Relational Health Videos

Accountability Within Romantic Relationships

Support our Nonprofit Magazine!

Before you start reading... There has never been a time when our community and content was needed more. Unlike other sites, we don't publish sponsored content or share affiliate links. We also don’t run ads on our site and don’t have any paywalls in front of our content–-anyone can access all of it for free.

This means we rely on donations from our community (people like YOU!) to keep our site running. We want to be here to support you all through this pandemic and beyond, which is why we are asking you to consider donating whatever you are able.

A single (or monthly) donation of just $5 will make a HUGE difference and will help keep our nonprofit running so we can continue offering peer support for mental health through our content.



In this video, I talk about the issue of accountability in relationships where one of you has a mental illness, in particular depression and/or anxiety. Who should be accountable for what and why? I discuss this from both points of view–as the person who is suffering, and as the partner.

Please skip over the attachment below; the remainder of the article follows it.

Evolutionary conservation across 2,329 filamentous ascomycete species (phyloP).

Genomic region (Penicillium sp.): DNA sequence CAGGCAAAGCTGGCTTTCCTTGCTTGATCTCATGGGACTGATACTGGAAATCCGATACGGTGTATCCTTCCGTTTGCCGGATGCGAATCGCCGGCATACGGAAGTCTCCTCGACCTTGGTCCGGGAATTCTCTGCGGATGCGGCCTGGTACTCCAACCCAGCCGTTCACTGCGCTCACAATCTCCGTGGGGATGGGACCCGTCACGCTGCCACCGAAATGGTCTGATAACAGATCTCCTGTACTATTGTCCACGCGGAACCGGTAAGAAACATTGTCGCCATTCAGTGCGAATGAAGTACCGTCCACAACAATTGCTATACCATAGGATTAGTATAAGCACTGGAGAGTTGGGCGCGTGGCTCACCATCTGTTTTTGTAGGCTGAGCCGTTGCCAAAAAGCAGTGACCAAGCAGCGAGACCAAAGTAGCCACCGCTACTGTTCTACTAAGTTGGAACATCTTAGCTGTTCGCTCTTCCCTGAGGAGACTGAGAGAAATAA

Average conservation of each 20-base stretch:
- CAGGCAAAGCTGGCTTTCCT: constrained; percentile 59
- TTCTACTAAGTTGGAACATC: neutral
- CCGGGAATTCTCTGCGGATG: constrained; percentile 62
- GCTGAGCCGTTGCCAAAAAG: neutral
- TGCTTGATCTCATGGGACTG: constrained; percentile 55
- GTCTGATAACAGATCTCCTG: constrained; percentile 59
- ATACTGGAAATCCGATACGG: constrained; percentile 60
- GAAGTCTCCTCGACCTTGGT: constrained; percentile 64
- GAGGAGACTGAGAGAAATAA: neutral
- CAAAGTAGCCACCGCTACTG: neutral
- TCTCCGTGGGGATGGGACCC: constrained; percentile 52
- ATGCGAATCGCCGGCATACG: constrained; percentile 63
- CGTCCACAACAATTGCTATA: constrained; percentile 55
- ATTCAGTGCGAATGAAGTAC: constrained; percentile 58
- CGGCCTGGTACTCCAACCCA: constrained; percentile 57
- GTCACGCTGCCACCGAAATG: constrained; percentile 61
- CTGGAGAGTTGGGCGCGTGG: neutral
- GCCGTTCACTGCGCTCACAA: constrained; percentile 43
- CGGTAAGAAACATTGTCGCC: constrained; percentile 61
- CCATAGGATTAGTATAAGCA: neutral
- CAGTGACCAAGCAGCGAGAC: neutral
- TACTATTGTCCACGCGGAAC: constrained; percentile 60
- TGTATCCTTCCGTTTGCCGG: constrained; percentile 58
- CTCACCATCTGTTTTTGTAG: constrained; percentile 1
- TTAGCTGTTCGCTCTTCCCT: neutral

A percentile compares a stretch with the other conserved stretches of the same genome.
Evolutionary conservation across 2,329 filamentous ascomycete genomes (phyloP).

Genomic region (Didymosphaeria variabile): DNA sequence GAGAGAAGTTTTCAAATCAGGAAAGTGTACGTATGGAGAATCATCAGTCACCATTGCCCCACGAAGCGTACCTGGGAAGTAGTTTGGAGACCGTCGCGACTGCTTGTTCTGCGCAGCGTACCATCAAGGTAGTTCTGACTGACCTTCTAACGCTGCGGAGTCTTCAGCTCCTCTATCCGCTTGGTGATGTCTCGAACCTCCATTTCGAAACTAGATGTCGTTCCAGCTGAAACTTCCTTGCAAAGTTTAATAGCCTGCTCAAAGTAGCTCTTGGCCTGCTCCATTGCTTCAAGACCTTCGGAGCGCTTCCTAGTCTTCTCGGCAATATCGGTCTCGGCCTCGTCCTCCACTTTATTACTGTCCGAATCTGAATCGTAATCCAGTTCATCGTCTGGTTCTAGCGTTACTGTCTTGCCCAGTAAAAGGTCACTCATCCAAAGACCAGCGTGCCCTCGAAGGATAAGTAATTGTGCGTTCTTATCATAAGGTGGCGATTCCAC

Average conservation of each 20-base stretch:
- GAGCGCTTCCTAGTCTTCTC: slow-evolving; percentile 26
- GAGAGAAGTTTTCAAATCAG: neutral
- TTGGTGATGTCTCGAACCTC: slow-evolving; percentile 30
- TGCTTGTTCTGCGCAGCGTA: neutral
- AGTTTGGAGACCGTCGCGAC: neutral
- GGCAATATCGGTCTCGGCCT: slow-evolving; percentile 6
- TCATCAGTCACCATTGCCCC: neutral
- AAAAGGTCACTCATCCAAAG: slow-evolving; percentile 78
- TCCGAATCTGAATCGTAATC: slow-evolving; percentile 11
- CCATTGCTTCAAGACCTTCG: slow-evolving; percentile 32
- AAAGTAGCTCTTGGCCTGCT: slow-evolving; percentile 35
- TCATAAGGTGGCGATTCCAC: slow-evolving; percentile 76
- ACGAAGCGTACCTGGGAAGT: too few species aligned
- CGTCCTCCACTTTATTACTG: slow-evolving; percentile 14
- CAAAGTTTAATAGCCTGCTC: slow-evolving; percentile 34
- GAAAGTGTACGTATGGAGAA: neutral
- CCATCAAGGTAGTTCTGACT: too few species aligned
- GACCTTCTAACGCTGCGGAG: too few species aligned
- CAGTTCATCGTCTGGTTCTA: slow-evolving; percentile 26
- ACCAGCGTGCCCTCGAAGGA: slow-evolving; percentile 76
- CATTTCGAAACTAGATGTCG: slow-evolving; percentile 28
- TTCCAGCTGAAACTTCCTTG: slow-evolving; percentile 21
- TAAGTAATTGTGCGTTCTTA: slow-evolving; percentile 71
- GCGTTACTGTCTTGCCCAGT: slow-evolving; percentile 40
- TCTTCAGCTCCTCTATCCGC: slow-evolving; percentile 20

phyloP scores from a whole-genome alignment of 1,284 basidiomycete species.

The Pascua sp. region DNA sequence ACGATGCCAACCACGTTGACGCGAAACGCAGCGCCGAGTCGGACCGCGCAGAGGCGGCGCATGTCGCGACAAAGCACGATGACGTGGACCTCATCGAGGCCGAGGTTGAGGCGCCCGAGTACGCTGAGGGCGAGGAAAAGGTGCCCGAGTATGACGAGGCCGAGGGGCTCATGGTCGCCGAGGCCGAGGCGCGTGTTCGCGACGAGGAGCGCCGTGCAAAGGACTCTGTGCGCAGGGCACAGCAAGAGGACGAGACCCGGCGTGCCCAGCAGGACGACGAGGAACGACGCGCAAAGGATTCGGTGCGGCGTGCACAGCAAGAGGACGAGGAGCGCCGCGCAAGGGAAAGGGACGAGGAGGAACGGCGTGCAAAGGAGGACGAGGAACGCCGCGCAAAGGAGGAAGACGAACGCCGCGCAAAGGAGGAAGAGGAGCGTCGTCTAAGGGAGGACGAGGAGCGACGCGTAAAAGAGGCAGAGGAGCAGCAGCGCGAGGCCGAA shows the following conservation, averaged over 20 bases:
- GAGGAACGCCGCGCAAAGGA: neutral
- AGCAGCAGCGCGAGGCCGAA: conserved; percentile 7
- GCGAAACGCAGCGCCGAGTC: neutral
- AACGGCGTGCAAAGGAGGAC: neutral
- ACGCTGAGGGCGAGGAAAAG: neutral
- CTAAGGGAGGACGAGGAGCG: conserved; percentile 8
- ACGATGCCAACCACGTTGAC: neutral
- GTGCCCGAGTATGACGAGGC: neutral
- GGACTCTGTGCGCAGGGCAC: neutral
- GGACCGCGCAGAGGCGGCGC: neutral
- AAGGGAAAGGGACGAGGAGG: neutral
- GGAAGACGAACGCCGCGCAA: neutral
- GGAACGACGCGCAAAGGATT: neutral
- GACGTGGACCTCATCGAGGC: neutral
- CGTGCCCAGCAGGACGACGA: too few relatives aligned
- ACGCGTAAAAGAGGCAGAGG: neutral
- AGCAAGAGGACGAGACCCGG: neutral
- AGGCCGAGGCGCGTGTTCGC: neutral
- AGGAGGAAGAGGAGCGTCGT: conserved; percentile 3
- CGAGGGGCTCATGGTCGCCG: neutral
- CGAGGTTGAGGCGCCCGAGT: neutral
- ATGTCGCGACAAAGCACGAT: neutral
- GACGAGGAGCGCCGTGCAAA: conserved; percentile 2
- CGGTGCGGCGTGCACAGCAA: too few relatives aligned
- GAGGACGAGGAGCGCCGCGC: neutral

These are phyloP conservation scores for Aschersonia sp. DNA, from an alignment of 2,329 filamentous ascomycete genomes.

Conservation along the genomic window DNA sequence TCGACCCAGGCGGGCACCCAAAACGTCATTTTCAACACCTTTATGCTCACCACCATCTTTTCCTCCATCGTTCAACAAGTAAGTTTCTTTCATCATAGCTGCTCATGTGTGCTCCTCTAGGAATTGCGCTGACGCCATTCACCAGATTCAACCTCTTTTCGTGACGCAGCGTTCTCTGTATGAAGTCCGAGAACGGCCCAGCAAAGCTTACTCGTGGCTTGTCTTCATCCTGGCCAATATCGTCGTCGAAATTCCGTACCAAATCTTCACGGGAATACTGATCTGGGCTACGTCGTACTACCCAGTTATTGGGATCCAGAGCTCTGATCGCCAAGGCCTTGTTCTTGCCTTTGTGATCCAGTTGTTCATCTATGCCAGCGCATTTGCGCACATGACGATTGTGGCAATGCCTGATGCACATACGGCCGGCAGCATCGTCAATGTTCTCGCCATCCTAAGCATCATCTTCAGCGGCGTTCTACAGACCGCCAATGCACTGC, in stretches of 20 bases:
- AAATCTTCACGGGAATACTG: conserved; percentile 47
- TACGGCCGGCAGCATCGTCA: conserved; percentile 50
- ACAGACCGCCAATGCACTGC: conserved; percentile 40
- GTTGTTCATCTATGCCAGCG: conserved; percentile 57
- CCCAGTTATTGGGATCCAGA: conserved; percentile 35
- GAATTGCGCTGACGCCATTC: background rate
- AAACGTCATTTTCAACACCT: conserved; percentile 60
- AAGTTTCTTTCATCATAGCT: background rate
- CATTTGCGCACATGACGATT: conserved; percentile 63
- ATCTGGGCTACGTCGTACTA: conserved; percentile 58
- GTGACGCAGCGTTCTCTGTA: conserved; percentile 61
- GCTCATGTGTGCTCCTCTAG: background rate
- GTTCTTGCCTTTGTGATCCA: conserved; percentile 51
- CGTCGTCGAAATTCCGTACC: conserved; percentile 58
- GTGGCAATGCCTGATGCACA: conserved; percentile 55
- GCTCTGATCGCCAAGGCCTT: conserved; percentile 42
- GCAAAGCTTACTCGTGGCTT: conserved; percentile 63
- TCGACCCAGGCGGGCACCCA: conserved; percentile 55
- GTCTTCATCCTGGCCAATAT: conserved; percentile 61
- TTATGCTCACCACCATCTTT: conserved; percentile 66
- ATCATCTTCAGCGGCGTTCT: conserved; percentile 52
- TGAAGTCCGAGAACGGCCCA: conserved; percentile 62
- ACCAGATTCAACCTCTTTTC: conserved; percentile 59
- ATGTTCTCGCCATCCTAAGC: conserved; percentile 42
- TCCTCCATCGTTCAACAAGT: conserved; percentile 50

Having been in both unhealthy relationships and now a very healthy relationship while dealing with my illness, I try to convey what has made all the difference.

As the person with the illness, I discuss the fact you must be open with your partner and also recognise the impact your illness is having on them. From the point of view of the partner, I discuss how you must try to understand and support them but also look after yourself.



Share this video:


SITE DISCLAIMER: The opinions and information shared in this article or any other Content on our site may not represent that of Libero Network Society. We hold no liability for any harm that may incur from reading content on our site. Please always consult your own medical professionals before making any changes to your medication, activities, or recovery process. Libero does not provide emergency support. If you are in crisis, please call 1-800-784-2433 or another helpline or 911.